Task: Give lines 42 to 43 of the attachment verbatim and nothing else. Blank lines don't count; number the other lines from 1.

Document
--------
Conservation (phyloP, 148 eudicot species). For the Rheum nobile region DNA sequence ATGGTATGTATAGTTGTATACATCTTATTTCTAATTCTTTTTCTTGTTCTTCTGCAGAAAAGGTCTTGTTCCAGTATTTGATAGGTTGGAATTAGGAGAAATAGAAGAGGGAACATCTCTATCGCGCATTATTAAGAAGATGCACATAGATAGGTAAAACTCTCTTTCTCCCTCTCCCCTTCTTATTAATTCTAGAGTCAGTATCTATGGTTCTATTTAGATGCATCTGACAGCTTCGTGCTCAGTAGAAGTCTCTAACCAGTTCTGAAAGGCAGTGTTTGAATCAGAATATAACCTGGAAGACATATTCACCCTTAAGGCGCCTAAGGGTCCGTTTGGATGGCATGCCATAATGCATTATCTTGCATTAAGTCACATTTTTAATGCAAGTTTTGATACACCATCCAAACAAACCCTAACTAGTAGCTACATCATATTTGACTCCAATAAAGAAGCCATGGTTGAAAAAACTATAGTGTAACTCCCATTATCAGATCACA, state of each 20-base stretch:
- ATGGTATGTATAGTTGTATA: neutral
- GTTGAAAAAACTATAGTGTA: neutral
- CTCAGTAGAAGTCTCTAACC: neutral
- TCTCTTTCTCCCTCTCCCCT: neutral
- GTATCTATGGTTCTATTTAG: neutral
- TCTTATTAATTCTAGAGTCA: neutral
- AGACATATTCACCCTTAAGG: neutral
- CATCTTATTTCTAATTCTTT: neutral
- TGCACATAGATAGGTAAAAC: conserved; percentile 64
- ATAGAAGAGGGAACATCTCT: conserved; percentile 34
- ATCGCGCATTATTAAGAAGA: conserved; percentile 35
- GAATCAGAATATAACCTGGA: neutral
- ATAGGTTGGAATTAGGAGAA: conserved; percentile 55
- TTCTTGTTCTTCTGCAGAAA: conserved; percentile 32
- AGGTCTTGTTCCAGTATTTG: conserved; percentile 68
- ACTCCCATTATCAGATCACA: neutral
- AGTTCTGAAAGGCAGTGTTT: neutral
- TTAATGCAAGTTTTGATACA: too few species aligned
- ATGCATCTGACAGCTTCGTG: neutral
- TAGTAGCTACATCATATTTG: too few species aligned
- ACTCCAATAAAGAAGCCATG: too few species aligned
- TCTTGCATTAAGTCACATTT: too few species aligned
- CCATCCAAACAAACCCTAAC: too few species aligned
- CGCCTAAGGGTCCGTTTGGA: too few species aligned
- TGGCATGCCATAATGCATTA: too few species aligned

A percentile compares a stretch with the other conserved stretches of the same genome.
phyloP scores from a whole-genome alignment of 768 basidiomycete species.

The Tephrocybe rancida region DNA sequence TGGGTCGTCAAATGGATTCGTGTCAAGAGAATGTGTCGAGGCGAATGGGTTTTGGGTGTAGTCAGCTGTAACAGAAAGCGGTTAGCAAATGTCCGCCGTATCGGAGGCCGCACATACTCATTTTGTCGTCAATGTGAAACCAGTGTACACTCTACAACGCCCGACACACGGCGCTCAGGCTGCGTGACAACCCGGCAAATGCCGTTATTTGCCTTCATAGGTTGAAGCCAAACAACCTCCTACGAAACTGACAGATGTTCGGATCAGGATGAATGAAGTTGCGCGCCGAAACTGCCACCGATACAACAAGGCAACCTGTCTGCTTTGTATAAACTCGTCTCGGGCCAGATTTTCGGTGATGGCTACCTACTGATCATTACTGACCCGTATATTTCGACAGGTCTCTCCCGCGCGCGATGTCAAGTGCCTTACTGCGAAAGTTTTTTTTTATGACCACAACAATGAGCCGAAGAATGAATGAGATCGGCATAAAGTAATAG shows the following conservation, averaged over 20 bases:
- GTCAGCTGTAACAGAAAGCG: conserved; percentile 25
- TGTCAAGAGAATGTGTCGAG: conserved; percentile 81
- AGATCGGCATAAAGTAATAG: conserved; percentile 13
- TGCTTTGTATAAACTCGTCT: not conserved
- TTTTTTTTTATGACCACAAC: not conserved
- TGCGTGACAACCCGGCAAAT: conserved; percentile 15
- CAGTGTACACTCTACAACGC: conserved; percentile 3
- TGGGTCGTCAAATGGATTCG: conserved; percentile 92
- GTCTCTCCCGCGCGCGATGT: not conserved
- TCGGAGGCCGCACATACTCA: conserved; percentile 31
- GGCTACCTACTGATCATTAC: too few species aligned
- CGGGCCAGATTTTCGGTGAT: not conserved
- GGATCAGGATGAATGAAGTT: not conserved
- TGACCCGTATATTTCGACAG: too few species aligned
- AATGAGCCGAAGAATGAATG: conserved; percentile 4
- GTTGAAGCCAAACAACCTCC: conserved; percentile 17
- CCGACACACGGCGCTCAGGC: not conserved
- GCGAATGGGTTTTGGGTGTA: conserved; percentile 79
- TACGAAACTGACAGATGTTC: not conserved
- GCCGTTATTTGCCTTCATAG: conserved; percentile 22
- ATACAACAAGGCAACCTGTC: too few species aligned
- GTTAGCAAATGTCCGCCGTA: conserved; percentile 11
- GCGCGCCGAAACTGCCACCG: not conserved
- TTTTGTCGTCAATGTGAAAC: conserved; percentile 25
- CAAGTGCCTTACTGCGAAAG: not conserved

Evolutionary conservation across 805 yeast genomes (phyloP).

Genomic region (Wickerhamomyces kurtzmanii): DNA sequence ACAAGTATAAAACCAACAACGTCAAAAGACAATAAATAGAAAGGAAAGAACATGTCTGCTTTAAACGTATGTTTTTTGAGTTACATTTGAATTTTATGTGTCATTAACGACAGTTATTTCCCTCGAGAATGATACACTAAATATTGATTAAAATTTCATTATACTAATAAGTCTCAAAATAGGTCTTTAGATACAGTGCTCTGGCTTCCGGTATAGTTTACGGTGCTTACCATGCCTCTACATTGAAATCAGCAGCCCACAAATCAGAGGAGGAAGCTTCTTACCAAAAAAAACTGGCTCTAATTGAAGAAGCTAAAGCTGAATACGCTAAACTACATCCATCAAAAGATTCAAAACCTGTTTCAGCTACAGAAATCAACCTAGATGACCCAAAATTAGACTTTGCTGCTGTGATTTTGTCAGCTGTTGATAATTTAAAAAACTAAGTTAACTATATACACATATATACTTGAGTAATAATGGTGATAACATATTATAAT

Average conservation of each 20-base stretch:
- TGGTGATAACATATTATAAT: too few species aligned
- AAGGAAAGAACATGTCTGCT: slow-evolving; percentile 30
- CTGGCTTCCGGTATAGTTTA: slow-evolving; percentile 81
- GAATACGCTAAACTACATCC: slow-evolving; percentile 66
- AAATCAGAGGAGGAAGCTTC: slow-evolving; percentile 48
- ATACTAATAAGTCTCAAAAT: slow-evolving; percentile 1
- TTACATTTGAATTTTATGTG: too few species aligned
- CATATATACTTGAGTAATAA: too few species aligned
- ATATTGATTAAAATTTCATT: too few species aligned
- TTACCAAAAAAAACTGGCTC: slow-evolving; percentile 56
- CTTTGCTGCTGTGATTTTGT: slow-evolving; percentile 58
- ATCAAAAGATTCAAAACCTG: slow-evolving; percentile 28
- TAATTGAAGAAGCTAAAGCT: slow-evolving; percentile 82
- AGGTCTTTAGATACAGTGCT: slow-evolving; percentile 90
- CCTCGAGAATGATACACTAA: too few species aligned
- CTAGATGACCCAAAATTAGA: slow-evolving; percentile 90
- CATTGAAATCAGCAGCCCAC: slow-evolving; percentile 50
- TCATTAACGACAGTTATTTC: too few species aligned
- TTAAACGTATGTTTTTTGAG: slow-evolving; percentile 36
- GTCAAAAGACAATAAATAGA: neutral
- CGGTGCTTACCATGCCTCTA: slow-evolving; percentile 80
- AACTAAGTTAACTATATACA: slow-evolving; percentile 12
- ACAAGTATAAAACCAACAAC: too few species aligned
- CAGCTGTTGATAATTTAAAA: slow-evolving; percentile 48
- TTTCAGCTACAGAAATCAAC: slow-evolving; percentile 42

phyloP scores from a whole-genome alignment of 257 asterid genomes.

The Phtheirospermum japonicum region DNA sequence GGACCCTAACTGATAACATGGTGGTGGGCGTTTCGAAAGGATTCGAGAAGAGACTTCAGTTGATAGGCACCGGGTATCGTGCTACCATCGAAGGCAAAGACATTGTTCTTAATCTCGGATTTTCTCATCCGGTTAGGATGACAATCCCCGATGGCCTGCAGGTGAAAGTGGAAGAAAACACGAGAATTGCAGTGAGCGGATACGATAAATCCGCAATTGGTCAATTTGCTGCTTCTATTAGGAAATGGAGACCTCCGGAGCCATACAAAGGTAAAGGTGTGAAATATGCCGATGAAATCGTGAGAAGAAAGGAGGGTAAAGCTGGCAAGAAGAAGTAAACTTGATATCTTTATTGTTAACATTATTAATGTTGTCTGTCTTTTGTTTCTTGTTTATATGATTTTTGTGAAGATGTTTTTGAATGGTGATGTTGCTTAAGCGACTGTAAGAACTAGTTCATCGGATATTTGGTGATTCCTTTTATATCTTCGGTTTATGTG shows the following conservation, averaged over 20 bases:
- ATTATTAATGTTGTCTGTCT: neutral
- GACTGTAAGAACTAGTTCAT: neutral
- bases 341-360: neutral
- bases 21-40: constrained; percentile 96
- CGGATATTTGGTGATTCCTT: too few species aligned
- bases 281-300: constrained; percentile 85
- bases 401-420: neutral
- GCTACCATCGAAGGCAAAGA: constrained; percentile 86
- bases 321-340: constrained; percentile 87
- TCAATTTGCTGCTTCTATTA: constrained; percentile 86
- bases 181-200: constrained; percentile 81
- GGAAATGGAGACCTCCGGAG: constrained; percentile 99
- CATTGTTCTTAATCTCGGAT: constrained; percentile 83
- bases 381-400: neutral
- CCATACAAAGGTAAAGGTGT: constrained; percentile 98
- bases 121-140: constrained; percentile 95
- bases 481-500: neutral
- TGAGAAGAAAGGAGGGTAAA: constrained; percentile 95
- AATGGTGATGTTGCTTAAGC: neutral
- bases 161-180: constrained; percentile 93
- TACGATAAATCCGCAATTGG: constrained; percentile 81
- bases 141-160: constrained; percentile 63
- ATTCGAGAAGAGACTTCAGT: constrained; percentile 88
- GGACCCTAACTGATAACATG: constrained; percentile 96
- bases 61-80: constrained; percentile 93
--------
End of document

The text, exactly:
- GGATCAGGATGAATGAAGTT: not conserved
- TGACCCGTATATTTCGACAG: too few species aligned